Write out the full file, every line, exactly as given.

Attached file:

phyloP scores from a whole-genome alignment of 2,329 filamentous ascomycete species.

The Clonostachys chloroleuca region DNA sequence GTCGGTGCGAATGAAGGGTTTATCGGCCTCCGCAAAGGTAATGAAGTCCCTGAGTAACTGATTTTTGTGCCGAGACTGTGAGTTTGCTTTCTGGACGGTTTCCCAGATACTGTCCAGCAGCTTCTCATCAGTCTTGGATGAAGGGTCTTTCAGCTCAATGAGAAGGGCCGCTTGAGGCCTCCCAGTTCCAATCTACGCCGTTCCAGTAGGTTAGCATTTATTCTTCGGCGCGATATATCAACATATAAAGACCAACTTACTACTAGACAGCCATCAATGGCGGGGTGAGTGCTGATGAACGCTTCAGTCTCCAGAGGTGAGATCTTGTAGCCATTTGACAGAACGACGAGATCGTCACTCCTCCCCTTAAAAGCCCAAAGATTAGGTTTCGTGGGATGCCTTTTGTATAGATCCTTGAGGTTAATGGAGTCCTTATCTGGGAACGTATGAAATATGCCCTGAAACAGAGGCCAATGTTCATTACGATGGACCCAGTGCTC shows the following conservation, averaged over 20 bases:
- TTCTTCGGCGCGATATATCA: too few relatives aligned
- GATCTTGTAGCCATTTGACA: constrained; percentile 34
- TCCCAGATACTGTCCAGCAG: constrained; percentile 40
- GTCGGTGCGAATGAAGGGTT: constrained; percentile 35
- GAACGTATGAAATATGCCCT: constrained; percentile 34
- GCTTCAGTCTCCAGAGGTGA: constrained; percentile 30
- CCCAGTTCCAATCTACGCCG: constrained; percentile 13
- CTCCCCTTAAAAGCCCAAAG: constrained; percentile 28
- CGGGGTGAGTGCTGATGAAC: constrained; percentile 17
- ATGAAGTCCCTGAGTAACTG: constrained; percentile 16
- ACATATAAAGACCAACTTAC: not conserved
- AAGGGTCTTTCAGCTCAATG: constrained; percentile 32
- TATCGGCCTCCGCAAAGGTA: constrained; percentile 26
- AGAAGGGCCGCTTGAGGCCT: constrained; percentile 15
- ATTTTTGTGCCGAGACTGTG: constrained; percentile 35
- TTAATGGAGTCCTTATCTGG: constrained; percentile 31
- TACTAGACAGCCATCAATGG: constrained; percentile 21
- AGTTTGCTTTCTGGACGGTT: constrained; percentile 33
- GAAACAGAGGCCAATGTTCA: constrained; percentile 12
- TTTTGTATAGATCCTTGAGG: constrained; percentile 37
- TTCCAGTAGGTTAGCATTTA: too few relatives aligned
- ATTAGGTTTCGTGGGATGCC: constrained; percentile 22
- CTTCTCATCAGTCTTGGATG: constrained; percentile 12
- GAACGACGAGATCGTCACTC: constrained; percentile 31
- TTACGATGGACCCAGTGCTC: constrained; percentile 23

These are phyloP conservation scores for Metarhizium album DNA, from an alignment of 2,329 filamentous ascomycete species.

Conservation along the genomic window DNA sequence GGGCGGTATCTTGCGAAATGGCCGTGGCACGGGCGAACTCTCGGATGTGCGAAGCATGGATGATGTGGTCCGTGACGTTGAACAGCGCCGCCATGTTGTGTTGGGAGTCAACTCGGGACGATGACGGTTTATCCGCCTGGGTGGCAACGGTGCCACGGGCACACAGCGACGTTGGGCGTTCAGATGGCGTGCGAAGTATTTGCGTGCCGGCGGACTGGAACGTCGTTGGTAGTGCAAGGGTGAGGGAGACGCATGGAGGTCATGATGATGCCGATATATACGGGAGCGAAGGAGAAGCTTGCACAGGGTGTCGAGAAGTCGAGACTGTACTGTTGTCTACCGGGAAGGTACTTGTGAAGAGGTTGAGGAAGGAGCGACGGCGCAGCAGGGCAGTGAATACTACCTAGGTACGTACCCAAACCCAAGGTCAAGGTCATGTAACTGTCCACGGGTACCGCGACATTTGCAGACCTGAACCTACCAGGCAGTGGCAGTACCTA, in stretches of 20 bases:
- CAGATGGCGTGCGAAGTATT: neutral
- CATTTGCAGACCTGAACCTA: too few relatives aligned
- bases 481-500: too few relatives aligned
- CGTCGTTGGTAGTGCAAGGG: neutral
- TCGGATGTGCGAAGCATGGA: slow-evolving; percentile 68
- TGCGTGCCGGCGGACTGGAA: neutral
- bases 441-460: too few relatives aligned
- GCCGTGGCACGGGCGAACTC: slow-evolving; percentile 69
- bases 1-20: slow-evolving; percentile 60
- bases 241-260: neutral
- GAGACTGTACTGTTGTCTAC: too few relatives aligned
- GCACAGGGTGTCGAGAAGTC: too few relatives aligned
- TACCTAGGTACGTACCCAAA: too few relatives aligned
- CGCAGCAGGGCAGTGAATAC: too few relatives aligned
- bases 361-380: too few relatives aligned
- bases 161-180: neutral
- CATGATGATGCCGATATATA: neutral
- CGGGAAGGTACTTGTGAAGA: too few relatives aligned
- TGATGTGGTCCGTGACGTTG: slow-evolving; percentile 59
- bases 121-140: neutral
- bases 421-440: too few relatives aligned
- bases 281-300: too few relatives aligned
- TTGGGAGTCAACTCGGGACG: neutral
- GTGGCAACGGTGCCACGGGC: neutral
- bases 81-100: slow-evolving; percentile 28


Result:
phyloP scores from a whole-genome alignment of 2,329 filamentous ascomycete species.

The Clonostachys chloroleuca region DNA sequence GTCGGTGCGAATGAAGGGTTTATCGGCCTCCGCAAAGGTAATGAAGTCCCTGAGTAACTGATTTTTGTGCCGAGACTGTGAGTTTGCTTTCTGGACGGTTTCCCAGATACTGTCCAGCAGCTTCTCATCAGTCTTGGATGAAGGGTCTTTCAGCTCAATGAGAAGGGCCGCTTGAGGCCTCCCAGTTCCAATCTACGCCGTTCCAGTAGGTTAGCATTTATTCTTCGGCGCGATATATCAACATATAAAGACCAACTTACTACTAGACAGCCATCAATGGCGGGGTGAGTGCTGATGAACGCTTCAGTCTCCAGAGGTGAGATCTTGTAGCCATTTGACAGAACGACGAGATCGTCACTCCTCCCCTTAAAAGCCCAAAGATTAGGTTTCGTGGGATGCCTTTTGTATAGATCCTTGAGGTTAATGGAGTCCTTATCTGGGAACGTATGAAATATGCCCTGAAACAGAGGCCAATGTTCATTACGATGGACCCAGTGCTC shows the following conservation, averaged over 20 bases:
- TTCTTCGGCGCGATATATCA: too few relatives aligned
- GATCTTGTAGCCATTTGACA: constrained; percentile 34
- TCCCAGATACTGTCCAGCAG: constrained; percentile 40
- GTCGGTGCGAATGAAGGGTT: constrained; percentile 35
- GAACGTATGAAATATGCCCT: constrained; percentile 34
- GCTTCAGTCTCCAGAGGTGA: constrained; percentile 30
- CCCAGTTCCAATCTACGCCG: constrained; percentile 13
- CTCCCCTTAAAAGCCCAAAG: constrained; percentile 28
- CGGGGTGAGTGCTGATGAAC: constrained; percentile 17
- ATGAAGTCCCTGAGTAACTG: constrained; percentile 16
- ACATATAAAGACCAACTTAC: not conserved
- AAGGGTCTTTCAGCTCAATG: constrained; percentile 32
- TATCGGCCTCCGCAAAGGTA: constrained; percentile 26
- AGAAGGGCCGCTTGAGGCCT: constrained; percentile 15
- ATTTTTGTGCCGAGACTGTG: constrained; percentile 35
- TTAATGGAGTCCTTATCTGG: constrained; percentile 31
- TACTAGACAGCCATCAATGG: constrained; percentile 21
- AGTTTGCTTTCTGGACGGTT: constrained; percentile 33
- GAAACAGAGGCCAATGTTCA: constrained; percentile 12
- TTTTGTATAGATCCTTGAGG: constrained; percentile 37
- TTCCAGTAGGTTAGCATTTA: too few relatives aligned
- ATTAGGTTTCGTGGGATGCC: constrained; percentile 22
- CTTCTCATCAGTCTTGGATG: constrained; percentile 12
- GAACGACGAGATCGTCACTC: constrained; percentile 31
- TTACGATGGACCCAGTGCTC: constrained; percentile 23

These are phyloP conservation scores for Metarhizium album DNA, from an alignment of 2,329 filamentous ascomycete species.

Conservation along the genomic window DNA sequence GGGCGGTATCTTGCGAAATGGCCGTGGCACGGGCGAACTCTCGGATGTGCGAAGCATGGATGATGTGGTCCGTGACGTTGAACAGCGCCGCCATGTTGTGTTGGGAGTCAACTCGGGACGATGACGGTTTATCCGCCTGGGTGGCAACGGTGCCACGGGCACACAGCGACGTTGGGCGTTCAGATGGCGTGCGAAGTATTTGCGTGCCGGCGGACTGGAACGTCGTTGGTAGTGCAAGGGTGAGGGAGACGCATGGAGGTCATGATGATGCCGATATATACGGGAGCGAAGGAGAAGCTTGCACAGGGTGTCGAGAAGTCGAGACTGTACTGTTGTCTACCGGGAAGGTACTTGTGAAGAGGTTGAGGAAGGAGCGACGGCGCAGCAGGGCAGTGAATACTACCTAGGTACGTACCCAAACCCAAGGTCAAGGTCATGTAACTGTCCACGGGTACCGCGACATTTGCAGACCTGAACCTACCAGGCAGTGGCAGTACCTA, in stretches of 20 bases:
- CAGATGGCGTGCGAAGTATT: neutral
- CATTTGCAGACCTGAACCTA: too few relatives aligned
- bases 481-500: too few relatives aligned
- CGTCGTTGGTAGTGCAAGGG: neutral
- TCGGATGTGCGAAGCATGGA: slow-evolving; percentile 68
- TGCGTGCCGGCGGACTGGAA: neutral
- bases 441-460: too few relatives aligned
- GCCGTGGCACGGGCGAACTC: slow-evolving; percentile 69
- bases 1-20: slow-evolving; percentile 60
- bases 241-260: neutral
- GAGACTGTACTGTTGTCTAC: too few relatives aligned
- GCACAGGGTGTCGAGAAGTC: too few relatives aligned
- TACCTAGGTACGTACCCAAA: too few relatives aligned
- CGCAGCAGGGCAGTGAATAC: too few relatives aligned
- bases 361-380: too few relatives aligned
- bases 161-180: neutral
- CATGATGATGCCGATATATA: neutral
- CGGGAAGGTACTTGTGAAGA: too few relatives aligned
- TGATGTGGTCCGTGACGTTG: slow-evolving; percentile 59
- bases 121-140: neutral
- bases 421-440: too few relatives aligned
- bases 281-300: too few relatives aligned
- TTGGGAGTCAACTCGGGACG: neutral
- GTGGCAACGGTGCCACGGGC: neutral
- bases 81-100: slow-evolving; percentile 28